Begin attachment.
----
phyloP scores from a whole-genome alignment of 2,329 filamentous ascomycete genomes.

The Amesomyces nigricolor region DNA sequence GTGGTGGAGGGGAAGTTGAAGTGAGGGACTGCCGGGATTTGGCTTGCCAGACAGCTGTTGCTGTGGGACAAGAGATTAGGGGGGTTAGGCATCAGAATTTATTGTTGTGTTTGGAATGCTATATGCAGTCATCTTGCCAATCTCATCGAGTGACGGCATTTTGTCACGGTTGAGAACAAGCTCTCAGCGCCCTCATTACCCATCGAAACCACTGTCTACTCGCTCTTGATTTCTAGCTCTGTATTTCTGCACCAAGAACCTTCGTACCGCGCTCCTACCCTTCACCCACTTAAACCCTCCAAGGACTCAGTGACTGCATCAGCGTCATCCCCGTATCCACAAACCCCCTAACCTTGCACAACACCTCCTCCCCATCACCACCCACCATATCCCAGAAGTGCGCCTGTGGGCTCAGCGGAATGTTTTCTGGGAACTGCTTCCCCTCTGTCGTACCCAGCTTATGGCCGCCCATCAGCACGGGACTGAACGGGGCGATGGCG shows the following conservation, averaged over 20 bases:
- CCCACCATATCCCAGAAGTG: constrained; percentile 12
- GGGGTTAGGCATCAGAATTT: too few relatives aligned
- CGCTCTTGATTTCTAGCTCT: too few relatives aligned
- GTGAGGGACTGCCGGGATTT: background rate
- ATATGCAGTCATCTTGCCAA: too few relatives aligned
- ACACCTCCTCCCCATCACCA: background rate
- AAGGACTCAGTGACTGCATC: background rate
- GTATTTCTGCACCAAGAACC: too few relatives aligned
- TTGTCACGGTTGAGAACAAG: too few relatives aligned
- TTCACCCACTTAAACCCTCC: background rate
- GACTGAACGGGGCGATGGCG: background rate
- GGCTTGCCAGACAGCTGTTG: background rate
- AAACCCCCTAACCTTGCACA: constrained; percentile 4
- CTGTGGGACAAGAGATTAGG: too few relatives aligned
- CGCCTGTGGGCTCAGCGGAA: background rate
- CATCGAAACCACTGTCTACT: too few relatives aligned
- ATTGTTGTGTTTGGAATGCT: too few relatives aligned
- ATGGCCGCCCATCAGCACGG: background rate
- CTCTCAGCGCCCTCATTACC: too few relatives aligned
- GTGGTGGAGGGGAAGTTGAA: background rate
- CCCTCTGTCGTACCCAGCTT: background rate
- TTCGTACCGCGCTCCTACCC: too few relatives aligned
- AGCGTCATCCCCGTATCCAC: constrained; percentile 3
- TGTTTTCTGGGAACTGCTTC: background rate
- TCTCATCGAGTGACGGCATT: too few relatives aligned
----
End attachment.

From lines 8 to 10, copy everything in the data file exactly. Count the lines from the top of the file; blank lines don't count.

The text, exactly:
- ACACCTCCTCCCCATCACCA: background rate
- AAGGACTCAGTGACTGCATC: background rate
- GTATTTCTGCACCAAGAACC: too few relatives aligned